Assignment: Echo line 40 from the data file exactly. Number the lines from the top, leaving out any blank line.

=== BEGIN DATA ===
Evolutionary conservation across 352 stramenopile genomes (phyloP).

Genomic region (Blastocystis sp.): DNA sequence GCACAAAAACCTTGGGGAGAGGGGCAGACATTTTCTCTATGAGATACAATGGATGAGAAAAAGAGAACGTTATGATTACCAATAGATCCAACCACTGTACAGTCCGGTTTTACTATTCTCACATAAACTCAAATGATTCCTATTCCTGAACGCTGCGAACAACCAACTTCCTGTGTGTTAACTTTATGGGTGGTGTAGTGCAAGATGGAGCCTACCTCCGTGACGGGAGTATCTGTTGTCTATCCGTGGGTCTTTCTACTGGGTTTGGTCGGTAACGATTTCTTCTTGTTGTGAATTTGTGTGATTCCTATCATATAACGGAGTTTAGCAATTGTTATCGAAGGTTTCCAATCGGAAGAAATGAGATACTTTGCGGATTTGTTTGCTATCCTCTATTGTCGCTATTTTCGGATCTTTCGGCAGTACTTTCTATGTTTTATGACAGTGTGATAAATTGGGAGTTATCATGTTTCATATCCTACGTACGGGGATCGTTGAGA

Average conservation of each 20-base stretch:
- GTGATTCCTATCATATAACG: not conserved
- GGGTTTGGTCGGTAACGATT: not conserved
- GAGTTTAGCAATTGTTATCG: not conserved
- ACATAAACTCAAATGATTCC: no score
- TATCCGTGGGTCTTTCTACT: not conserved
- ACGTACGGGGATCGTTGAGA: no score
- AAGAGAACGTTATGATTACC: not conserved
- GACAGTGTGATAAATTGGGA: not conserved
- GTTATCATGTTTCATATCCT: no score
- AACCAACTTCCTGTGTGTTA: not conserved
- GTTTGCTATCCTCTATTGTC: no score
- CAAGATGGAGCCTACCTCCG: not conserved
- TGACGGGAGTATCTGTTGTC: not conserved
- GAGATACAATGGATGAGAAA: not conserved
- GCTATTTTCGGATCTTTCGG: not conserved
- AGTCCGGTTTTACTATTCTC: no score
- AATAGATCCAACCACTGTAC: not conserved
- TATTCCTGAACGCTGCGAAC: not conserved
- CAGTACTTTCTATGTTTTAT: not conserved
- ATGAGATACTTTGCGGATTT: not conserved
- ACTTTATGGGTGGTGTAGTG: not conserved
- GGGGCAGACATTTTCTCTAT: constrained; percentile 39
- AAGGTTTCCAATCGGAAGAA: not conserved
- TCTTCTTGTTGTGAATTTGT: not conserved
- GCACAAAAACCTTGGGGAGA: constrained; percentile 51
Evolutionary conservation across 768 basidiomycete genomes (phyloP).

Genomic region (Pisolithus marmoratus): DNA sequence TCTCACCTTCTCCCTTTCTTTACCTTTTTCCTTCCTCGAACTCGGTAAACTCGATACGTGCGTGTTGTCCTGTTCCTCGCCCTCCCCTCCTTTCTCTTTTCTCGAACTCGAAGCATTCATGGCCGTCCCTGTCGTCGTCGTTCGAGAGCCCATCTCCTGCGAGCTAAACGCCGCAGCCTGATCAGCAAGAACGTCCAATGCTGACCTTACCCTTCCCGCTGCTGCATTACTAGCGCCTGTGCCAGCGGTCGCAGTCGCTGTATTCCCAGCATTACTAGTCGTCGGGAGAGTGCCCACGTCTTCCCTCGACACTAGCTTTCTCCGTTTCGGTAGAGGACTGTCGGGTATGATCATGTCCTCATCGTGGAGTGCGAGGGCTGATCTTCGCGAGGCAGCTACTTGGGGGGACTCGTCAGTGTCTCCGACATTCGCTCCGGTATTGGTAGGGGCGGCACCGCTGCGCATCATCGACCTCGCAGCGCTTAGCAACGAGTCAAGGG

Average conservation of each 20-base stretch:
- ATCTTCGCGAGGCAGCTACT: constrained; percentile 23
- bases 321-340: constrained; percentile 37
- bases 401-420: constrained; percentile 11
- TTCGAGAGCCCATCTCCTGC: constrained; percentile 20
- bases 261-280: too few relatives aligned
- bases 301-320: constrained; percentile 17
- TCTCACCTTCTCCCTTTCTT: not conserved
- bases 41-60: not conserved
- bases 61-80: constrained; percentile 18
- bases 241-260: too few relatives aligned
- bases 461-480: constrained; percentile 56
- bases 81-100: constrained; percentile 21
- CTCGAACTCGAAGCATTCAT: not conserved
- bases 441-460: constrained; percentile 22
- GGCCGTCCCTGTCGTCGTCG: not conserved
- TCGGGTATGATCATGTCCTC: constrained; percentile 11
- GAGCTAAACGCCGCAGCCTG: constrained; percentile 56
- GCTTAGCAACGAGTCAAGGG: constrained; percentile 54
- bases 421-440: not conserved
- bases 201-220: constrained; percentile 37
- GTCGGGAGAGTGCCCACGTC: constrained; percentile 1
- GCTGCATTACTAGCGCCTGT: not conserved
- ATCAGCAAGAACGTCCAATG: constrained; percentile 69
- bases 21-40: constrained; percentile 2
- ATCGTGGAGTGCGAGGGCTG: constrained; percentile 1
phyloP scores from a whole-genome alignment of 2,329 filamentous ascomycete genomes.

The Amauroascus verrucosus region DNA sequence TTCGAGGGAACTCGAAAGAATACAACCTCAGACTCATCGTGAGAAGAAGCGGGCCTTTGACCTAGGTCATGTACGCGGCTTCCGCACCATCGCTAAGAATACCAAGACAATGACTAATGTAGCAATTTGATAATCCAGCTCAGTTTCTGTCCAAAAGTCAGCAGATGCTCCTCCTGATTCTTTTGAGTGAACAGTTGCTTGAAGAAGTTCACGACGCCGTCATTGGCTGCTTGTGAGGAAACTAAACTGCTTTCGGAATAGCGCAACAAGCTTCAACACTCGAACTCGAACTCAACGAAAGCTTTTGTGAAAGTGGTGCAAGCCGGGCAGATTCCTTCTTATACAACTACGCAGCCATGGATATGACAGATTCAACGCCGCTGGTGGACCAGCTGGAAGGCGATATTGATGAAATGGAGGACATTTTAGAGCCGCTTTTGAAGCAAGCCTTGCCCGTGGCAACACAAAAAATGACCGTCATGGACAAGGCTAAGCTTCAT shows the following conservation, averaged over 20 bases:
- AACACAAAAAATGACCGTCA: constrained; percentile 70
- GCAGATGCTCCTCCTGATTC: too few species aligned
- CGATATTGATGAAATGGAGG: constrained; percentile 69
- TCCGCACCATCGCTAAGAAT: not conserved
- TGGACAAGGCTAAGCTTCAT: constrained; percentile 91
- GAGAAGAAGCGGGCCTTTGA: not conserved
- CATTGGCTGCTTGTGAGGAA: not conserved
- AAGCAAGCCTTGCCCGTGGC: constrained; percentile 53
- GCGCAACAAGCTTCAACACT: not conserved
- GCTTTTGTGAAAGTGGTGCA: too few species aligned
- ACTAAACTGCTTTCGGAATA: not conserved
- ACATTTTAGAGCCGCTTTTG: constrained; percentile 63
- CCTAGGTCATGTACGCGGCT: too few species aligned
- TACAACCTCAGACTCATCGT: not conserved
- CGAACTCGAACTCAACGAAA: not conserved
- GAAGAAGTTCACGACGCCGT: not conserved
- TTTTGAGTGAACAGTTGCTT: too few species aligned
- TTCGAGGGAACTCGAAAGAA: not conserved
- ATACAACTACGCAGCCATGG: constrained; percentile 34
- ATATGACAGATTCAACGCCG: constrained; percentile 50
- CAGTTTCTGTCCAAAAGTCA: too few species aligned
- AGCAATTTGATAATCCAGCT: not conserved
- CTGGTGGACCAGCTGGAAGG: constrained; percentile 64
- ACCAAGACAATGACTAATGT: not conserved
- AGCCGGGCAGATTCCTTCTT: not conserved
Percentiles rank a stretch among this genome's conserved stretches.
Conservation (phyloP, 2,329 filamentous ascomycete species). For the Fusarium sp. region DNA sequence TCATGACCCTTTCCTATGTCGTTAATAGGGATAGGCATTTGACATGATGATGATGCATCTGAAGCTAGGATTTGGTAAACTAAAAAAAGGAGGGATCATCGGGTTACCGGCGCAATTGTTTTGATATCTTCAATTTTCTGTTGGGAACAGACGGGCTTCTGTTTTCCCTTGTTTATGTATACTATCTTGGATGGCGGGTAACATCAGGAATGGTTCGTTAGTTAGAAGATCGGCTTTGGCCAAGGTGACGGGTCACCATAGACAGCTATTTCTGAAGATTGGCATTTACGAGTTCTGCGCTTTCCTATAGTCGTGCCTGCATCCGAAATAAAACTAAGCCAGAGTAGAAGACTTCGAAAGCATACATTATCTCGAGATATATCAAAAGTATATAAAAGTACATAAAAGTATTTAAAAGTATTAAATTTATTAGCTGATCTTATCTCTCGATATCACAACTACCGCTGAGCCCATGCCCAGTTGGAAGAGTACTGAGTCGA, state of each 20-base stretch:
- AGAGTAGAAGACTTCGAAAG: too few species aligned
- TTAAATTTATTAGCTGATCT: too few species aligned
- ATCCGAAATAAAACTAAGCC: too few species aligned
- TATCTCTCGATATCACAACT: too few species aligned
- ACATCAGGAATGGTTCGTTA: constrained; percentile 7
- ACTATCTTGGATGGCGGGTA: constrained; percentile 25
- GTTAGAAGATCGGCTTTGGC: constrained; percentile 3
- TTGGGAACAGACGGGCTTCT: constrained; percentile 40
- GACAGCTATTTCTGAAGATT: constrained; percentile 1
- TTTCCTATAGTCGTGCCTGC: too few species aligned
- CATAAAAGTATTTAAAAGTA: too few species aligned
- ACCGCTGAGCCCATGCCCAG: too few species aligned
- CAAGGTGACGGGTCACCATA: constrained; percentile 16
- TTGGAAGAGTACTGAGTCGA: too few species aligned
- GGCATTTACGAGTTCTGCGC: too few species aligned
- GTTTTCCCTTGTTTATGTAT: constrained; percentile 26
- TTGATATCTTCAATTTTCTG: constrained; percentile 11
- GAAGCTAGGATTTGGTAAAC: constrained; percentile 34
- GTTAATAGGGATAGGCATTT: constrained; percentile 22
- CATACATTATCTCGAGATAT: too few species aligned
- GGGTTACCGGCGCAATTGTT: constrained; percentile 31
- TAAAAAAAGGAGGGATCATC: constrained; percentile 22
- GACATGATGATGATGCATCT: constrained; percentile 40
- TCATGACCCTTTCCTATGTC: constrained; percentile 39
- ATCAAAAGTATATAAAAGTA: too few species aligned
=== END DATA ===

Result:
- bases 61-80: constrained; percentile 18